“There is more difference between Crimea and Ukraine than Crimea and Russia,” said NYU Abu Dhabi freshman Serhii Rokachov, a self-described ethnic Russian from the Crimean town of Yevpatoria.
Russian NYUAD senior Ayaz Kamalov said, “The position Russian media highlights [is that of the] protection of Russian citizens in Ukraine.”
Interventionist media point to anxiety over linguistic and ethnic intolerance among Ukrainians, particularly referencing Svoboda, an ultra-nationalist political party that was involved in the protests and whose political platform has been compared to Nazi fascism.
However, NYUAD sophomore Anastasiya Oleksiyenko, from northern Ukraine, said, “The Constitution of Ukraine and the newly formed government of Ukraine clearly say that the rights of all residents in Ukraine, regardless of their language and ethnicity, are protected.”
“There is no abuse of human rights of ethnic Russians or Russian-speaking people,” Oleksiyenko said. “It is very sad to say that many Russians, through the Russian media lens, see the protests in Ukraine as the movement of anarchists and extremists.”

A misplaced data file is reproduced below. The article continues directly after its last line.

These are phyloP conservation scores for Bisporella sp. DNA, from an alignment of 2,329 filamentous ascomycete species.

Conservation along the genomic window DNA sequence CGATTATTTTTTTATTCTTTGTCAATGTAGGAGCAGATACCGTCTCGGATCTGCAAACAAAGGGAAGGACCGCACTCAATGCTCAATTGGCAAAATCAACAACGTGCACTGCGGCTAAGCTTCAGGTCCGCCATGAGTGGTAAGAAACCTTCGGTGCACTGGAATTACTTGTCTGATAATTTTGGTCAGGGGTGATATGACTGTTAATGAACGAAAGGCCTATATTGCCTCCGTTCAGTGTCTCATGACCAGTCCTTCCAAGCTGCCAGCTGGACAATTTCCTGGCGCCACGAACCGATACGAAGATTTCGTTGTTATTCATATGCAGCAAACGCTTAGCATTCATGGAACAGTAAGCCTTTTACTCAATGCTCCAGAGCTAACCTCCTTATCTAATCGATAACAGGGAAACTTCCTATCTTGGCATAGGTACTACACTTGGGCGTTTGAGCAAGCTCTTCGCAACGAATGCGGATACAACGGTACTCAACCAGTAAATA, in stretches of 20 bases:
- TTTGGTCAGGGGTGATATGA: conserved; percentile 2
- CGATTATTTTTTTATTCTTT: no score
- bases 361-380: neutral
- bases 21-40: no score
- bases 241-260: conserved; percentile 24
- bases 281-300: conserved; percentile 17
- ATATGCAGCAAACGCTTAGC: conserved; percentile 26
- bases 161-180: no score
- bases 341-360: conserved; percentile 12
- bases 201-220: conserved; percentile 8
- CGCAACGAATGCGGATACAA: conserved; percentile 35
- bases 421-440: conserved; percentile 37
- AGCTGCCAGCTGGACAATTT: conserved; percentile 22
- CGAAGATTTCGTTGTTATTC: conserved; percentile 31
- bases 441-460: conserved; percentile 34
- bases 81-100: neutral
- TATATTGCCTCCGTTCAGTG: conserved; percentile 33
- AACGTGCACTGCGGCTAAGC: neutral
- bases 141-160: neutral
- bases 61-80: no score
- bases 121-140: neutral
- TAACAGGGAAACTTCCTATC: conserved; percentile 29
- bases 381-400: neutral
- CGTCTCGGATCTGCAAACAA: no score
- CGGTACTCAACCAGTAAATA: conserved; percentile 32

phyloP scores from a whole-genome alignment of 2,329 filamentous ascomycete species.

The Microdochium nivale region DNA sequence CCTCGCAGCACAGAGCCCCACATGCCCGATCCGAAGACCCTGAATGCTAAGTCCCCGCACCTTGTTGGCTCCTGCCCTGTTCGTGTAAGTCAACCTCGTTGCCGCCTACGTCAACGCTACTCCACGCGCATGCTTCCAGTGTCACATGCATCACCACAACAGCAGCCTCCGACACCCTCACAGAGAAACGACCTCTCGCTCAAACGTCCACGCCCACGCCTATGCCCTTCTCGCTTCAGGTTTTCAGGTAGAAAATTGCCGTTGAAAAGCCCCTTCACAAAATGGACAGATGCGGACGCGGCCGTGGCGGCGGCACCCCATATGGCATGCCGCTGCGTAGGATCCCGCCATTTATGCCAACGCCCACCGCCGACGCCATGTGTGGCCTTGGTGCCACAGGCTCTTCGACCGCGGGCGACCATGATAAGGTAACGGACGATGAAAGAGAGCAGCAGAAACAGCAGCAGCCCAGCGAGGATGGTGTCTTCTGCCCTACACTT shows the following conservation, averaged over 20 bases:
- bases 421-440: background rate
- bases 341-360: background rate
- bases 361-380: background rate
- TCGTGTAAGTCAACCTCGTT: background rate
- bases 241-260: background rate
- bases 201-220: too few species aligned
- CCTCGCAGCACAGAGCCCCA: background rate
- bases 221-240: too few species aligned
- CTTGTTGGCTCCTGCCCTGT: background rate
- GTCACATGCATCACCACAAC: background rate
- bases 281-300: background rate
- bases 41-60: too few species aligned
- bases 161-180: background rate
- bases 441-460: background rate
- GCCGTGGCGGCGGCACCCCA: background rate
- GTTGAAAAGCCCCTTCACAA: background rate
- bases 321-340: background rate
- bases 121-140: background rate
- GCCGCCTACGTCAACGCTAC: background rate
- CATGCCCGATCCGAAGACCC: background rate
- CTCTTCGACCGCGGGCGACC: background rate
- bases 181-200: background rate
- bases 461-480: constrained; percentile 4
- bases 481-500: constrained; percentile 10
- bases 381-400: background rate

Historical, demographic and cultural ties aside, it could be that Russia’s naval base in Crimea, the Black Sea Fleet naval base in Sevastopol, is Putin’s main strategic goal.
“The big announcement is that [the Russian government is] trying to protect the Russian people. I don’t think that’s the primary concern, but it is a big concern,” said Russian NYUAD senior Daria Karaulova.
“For Russia right now, the main thing to keep is the naval base in Sevastopol,” said Karaulova. “It’s one of the biggest naval bases for Russia. Of course, Russia will never let it go. Right now, the new government in Kiev does not want to cooperate with Russia, and [intends to] take over Crimea.”
The New York Times reported on Saturday that large numbers of heavily armed soldiers, Russian-speaking but without identifying insignia, entered Crimea’s major thoroughfares and important government buildings. The Ukranian ambassador to the United Nations has said there are currently 15,000 Russian troops in Crimea.
NYUAD Associate Professor of Sociology Georgi Derlugian, whose research includes studies of nationalism and revolutions, said he was doubtful of a major conflict.
“Things are looking more depressing than immediately dangerous,” he said. “War is unlikely because, for this, at least one side must be able to commit enough fighters and set the goal of defeating the other side.”
He added, “The West has neither resources nor the will to take any meaningful stance on the events in Ukraine, if anyone hopes that salvation would be coming from Europe.”
But regardless of the outcome, for Rokachov and his family, the future of their home in Crimea is uncertain.
“A lot of people have already left. It’s really unpredictable,” he said.
His parents are considering moving to Siberia, where they have family, to wait out the conflict. Rokachov said that he might apply for Russian citizenship.
“I’m trying to be realistic. I don’t think the Crimean issue is going to be resolved anytime soon.”
Alistair Blacklock is editor-in-chief. Email him at